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BUT WILL IT HOLD?

Inflationary pressure eased in November as consumer prices fell by 0.3 percent.  Last month’s drop – driven by lower energy prices – was the first decline in six months.  Strip out these lower energy costs, though, and consumer prices actually rose by 0.1 percent while the cost of food rose by 0.2 percent.

Over the last twelve months, inflation stands at 1.9 percent – which is less than many (including us) expected given the extent of the Federal Reserve’s exceedingly loose monetary policy.  We’ll check in again next month when the official year-to-year data for 2012 is released, but for now it looks as though inflation will settle in at right around 2 percent for the year.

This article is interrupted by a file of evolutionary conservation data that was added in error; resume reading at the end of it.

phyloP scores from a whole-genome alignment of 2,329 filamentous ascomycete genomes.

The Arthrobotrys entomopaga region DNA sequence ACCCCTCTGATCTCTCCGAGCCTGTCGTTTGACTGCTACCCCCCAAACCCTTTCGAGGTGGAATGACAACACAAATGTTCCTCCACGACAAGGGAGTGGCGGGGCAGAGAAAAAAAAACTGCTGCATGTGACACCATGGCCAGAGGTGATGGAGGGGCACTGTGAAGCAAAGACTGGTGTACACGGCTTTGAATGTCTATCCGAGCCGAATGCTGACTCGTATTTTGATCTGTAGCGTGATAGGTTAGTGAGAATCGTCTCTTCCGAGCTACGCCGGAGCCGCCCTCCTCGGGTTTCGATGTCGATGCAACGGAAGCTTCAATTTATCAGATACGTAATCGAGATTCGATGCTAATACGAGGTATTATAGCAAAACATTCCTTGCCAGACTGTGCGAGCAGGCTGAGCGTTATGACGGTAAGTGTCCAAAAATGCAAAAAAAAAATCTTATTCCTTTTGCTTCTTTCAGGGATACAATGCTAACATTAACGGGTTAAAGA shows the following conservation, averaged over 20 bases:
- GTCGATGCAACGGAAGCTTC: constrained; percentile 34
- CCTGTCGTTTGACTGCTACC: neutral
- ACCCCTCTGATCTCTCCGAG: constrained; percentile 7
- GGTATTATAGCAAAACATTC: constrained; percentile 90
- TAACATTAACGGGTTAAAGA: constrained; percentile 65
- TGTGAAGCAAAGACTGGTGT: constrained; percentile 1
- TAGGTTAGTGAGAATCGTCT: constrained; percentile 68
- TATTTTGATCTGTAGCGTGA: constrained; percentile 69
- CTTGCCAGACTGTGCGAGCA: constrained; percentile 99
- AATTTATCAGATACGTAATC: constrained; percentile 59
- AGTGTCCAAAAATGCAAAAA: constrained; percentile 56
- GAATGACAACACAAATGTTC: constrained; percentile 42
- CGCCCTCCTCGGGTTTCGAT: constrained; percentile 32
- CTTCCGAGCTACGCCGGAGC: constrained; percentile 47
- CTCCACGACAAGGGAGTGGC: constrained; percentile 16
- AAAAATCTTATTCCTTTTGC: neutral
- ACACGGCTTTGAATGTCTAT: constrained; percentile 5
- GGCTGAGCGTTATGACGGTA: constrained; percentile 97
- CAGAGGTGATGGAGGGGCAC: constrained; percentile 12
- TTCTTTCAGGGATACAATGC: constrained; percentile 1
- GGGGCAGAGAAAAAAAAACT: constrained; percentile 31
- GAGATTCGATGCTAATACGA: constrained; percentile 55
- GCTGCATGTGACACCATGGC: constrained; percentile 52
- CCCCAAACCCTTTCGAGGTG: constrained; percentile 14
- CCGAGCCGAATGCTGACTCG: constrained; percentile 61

According to the U.S Bureau of Labor Statistics, the year-to-year inflation rate for the previous five years is as follows …

January 2012 – 2.93 percent
January 2011 – 1.63 percent
January 2010 – 2.63 percent
January 2009 – 0.03 percent
January 2008 – 4.28 percent

As part of the ongoing negotiations related to the “fiscal cliff,” the federal government is considering using a new method of calculating inflation – one officials say provides a more realistic picture of price increases and consumer behavior.  The shift would net the government an additional $236 billion over the coming decade.

We have no problem reducing inflation-adjusted annual increases for government beneficiaries.  As far as we’re concerned, that’s one of several needed steps when it comes to reforming our nation’s unsustainable entitlement spending.

We have a major problem, though, with applying these “chained’ inflation percentages to income tax brackets.

A modest tax hike is still a tax hike, people …

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